May 8, 2011, 1:22 PM EST
When you get down to it, the “make-up call” can be a divisive subject in the hockey world.
Fans at arenas practically expect a bad call against the home team to be patched up by a marginal penalty against the road squad later on. Then again, there are just as many people who despise the idea. After all, do two wrongs make a right?
Obviously, there’s nothing in the NHL’s rules that would indicate that the practice is encouraged. But much like the incorrect calls that prompt the instinct to even things up, human nature is the biggest culprit in that process.
That’s something former official Kerry Fraser admits in his latest column for TSN. Fraser doesn’t really give an estimate about how often “make-up calls” take place, but by admitting that he’s made a few of his own, he’s acknowledging the obvious truth.
Naturally, it’s not safe for officials to admit that they made a mistake in the heat of the action. Doing so would embolden already angry fans until things got ugly. Still, it’s refreshing to see an official be honest about the subject, even if it’s after the fact.
The most interesting tidbit isn’t really about “make-up calls” alone, but instead revolves around an experience Fraser had with legendary New York Islanders coach Al Arbour.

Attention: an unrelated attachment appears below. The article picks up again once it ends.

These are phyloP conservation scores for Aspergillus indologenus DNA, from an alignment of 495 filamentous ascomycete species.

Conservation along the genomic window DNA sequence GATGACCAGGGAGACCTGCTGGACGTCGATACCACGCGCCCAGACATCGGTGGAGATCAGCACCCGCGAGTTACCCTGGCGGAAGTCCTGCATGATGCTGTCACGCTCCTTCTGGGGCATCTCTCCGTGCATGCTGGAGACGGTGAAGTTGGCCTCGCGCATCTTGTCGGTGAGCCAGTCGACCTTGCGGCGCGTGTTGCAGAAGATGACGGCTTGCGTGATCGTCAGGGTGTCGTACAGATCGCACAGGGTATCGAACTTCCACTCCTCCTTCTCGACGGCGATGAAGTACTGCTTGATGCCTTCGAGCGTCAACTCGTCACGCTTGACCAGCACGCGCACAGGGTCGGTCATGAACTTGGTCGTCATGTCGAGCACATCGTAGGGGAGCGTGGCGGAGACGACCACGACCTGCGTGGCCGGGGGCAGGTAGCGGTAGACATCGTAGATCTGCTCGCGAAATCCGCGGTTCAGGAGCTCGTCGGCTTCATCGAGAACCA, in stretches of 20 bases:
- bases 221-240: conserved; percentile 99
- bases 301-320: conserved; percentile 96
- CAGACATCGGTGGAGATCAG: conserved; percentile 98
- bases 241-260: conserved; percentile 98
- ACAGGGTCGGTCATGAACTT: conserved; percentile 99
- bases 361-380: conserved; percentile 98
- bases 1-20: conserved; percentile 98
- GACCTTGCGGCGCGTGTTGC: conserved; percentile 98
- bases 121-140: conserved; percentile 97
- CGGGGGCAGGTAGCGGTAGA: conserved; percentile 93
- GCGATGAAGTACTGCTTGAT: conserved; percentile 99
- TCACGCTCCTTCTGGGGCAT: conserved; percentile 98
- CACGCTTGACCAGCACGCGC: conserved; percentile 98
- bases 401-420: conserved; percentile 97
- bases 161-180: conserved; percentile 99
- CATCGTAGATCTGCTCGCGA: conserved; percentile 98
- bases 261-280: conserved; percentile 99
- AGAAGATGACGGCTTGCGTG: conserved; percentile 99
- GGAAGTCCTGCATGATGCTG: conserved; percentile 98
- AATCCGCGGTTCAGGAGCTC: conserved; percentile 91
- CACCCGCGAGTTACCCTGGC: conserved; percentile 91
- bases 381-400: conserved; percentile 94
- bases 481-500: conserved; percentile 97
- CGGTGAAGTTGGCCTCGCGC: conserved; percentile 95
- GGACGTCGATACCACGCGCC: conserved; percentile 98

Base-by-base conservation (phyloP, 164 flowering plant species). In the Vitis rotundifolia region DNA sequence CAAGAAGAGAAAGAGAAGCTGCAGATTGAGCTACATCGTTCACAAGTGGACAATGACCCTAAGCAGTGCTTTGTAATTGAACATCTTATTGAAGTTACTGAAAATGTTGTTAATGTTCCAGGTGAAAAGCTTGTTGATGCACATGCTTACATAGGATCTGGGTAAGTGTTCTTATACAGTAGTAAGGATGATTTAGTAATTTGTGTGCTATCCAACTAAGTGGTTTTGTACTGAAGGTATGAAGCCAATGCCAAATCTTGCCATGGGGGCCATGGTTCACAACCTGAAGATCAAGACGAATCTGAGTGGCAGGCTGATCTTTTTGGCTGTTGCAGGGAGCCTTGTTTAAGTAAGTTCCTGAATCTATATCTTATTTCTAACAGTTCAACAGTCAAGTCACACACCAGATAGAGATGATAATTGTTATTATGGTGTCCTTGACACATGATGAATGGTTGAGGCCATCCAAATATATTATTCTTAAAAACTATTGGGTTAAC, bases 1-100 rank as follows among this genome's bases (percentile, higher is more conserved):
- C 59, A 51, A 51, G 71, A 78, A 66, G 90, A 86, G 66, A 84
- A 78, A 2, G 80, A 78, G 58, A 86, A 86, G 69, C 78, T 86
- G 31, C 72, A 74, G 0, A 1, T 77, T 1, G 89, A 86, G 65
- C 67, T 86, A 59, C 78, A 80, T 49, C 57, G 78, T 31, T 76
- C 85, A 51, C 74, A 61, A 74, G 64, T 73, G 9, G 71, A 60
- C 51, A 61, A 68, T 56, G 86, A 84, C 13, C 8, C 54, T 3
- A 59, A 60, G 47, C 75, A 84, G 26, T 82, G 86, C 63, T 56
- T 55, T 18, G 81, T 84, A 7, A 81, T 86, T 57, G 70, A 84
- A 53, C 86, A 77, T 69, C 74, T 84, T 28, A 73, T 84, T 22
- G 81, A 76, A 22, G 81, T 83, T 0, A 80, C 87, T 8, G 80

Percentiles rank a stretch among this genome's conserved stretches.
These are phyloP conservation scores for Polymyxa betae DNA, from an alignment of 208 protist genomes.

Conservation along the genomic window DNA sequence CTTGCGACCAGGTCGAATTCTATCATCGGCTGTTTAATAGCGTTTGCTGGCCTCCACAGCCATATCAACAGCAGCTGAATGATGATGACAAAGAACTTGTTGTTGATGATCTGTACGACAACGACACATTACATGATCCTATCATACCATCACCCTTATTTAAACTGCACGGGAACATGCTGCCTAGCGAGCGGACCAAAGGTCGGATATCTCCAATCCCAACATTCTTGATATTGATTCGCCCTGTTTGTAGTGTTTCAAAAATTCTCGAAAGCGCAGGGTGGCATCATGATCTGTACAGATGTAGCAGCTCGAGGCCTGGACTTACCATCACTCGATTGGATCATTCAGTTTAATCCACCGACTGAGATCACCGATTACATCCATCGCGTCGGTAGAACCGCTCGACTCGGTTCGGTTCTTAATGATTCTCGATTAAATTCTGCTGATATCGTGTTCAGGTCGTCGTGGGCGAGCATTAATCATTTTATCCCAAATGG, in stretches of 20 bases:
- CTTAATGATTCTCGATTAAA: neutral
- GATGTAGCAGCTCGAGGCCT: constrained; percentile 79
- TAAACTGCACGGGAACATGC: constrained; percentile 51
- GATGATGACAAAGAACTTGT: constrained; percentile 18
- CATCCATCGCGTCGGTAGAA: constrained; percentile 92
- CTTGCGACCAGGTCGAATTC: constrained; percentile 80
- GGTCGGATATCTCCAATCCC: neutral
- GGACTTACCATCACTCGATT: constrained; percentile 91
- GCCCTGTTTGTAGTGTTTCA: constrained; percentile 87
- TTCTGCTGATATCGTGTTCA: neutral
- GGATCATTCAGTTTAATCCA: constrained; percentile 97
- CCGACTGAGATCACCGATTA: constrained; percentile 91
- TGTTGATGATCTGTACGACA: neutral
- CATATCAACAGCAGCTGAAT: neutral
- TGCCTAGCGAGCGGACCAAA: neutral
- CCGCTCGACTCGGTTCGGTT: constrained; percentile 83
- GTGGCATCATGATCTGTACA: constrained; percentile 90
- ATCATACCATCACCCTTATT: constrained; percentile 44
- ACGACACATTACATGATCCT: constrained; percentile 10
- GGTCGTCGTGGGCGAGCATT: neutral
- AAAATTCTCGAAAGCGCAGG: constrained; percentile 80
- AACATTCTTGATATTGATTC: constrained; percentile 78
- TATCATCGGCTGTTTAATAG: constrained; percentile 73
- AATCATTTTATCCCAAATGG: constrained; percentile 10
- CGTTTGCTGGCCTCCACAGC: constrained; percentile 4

In 1983, I worked a game in Chicago Stadium between the New York Islanders dynasty team coached by the legendary, Al Arbour. Discipline was the trademark of those Arbour-coached teams. Al seldom raised his voice. When he did, I knew I screwed up. Ten minutes into this game, I had given the normally disciplined Islanders four penalties. It wasn’t that they were playing poorly; it was just that I was that awful.
The fourth penalty put the Islanders two men short and Al stood in the open door of his players’ bench with his hand on his hips while I waited in the end zone for him to place three players on the ice. His icy glare drew a bead on me as he waived his arm at me and yelled, “Kerry, get over here!”
I had such respect for Al, I skated over upon his command and stood before him like a school kid in front of the principal. Al said, “Kerry, what the hell are you doing out here tonight?” With my eyes focused on my skates beneath me I replied, “I don’t know Al. I’m really struggling and don’t know what’s wrong with me.”
Finally, I raised my eyes to see this coaching icon scratching his head and staring back at me. He pressed his lips together and said, “Well get the hell out there and try harder.” Like a little kid that was scolded by his father I responded, “Okay, Al, I’ll do my best.”
Fans are quick to lambaste officials for making calls they aren’t happy about (and are almost as prone to hatch conspiracy theories), but referees and linesmen have a tough job. The speed and ever-changing angles (and obstructed views) of the sport make it one of the most difficult games to officiate. Throw in angry fans, coaches and players and things get that much more complicated.
If Fraser’s column is any indication, when they make a mistake, they know it. It’s undeniable that many of them choose to make up for that mistake with another one, though.
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